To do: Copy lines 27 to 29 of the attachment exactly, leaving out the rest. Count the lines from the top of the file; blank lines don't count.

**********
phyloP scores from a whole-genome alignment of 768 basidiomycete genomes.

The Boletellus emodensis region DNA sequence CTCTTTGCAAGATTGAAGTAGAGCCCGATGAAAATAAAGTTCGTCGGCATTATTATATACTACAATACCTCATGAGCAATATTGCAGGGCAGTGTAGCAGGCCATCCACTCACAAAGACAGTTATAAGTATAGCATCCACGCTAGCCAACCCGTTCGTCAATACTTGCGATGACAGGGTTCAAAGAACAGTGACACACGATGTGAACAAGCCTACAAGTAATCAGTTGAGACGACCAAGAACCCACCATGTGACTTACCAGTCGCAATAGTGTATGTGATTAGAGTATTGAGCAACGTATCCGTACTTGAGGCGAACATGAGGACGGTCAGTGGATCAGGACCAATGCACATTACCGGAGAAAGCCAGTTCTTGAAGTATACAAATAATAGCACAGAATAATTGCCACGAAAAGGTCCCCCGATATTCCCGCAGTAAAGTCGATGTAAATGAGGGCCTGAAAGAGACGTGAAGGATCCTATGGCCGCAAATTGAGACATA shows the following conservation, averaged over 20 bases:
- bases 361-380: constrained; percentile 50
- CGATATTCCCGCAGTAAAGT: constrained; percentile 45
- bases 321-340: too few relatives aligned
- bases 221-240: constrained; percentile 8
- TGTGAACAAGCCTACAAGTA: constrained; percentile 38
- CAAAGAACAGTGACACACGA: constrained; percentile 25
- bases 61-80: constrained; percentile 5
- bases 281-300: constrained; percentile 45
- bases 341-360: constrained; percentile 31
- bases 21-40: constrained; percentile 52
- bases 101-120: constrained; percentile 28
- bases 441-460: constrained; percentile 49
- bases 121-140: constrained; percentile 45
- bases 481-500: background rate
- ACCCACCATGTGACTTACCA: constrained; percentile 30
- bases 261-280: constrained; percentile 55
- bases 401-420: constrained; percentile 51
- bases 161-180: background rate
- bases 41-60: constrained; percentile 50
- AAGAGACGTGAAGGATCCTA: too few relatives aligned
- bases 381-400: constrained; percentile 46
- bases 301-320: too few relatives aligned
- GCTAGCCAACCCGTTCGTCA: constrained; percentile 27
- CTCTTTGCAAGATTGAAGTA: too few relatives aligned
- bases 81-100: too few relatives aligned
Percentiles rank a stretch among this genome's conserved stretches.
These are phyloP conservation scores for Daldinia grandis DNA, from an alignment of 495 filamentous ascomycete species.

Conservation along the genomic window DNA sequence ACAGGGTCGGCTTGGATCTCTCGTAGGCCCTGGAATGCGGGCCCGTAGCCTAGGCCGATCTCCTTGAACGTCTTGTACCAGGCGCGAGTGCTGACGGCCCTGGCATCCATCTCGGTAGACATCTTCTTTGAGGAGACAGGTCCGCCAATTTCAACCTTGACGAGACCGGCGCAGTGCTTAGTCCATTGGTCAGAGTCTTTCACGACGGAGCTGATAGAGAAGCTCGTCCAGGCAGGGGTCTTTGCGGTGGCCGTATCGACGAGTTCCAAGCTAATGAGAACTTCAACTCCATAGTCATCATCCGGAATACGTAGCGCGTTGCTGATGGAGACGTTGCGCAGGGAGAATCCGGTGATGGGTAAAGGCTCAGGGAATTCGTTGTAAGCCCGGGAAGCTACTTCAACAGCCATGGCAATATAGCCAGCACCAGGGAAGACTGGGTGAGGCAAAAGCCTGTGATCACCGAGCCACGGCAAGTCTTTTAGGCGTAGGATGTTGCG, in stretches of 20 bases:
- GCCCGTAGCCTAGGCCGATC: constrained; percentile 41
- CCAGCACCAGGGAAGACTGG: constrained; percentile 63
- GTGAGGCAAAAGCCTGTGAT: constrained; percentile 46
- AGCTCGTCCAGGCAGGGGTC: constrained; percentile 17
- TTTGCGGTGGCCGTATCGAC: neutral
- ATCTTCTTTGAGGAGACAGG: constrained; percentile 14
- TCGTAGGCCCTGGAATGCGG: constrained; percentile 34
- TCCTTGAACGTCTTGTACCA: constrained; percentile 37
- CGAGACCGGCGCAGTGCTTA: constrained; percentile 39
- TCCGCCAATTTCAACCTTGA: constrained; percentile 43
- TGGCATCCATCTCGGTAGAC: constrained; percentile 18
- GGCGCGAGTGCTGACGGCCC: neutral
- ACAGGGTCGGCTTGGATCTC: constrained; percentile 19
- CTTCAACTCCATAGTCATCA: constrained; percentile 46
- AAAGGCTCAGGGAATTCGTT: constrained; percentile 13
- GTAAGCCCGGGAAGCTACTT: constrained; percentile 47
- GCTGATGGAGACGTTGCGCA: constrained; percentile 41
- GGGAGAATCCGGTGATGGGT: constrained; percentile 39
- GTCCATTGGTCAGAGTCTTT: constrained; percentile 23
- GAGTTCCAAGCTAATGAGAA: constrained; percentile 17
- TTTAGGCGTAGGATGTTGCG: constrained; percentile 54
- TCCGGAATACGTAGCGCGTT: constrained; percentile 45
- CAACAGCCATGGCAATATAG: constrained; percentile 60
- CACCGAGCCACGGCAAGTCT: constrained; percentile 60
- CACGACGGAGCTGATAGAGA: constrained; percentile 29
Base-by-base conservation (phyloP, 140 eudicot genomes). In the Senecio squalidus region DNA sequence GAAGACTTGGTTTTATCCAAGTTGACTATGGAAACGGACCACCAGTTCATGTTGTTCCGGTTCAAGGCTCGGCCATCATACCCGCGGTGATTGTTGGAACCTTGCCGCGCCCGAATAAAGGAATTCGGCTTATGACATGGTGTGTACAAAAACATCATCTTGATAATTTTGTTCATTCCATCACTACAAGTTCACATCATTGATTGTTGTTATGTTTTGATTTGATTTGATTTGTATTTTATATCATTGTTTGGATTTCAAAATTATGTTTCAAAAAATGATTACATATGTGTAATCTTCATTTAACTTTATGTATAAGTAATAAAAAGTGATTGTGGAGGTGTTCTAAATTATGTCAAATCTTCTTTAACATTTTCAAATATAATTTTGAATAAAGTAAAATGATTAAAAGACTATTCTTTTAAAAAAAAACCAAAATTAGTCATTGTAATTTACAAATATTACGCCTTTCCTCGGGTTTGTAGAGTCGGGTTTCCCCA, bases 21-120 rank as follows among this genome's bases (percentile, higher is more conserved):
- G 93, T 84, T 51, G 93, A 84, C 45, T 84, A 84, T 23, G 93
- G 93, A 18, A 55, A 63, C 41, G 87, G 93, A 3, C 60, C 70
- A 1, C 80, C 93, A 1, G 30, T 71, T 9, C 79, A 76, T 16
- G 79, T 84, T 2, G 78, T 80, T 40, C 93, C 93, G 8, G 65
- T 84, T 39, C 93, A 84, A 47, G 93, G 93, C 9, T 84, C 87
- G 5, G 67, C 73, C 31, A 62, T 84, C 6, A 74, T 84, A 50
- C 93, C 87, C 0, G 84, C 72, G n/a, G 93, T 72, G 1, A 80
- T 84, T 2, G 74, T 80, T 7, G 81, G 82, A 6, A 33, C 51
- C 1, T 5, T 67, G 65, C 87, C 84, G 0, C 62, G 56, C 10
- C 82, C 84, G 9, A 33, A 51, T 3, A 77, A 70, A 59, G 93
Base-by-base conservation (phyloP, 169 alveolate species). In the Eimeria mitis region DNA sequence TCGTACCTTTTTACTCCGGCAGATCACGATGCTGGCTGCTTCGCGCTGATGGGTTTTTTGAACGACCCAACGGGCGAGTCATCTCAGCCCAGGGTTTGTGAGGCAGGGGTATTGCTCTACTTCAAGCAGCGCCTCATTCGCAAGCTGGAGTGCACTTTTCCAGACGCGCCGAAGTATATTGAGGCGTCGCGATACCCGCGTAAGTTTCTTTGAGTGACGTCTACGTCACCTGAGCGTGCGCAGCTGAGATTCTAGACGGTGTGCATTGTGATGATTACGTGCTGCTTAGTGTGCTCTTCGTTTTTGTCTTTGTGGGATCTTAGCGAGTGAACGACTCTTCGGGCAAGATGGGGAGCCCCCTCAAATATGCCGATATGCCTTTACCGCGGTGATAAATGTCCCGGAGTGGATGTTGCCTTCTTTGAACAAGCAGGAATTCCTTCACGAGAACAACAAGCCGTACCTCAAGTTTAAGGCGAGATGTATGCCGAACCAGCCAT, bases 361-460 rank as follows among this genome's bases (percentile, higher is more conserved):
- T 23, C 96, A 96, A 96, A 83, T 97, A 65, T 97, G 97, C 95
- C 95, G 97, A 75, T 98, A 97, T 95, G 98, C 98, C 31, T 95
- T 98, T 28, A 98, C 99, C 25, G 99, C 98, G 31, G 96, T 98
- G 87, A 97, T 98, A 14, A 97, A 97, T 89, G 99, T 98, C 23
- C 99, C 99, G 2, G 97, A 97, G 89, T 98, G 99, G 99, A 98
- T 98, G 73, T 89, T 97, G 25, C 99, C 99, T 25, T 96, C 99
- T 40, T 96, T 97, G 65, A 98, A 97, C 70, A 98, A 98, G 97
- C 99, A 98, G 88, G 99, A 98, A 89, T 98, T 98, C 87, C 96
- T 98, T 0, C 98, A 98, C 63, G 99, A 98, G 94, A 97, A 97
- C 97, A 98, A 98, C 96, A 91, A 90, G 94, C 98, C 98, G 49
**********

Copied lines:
- bases 81-100: too few relatives aligned
Percentiles rank a stretch among this genome's conserved stretches.
These are phyloP conservation scores for Daldinia grandis DNA, from an alignment of 495 filamentous ascomycete species.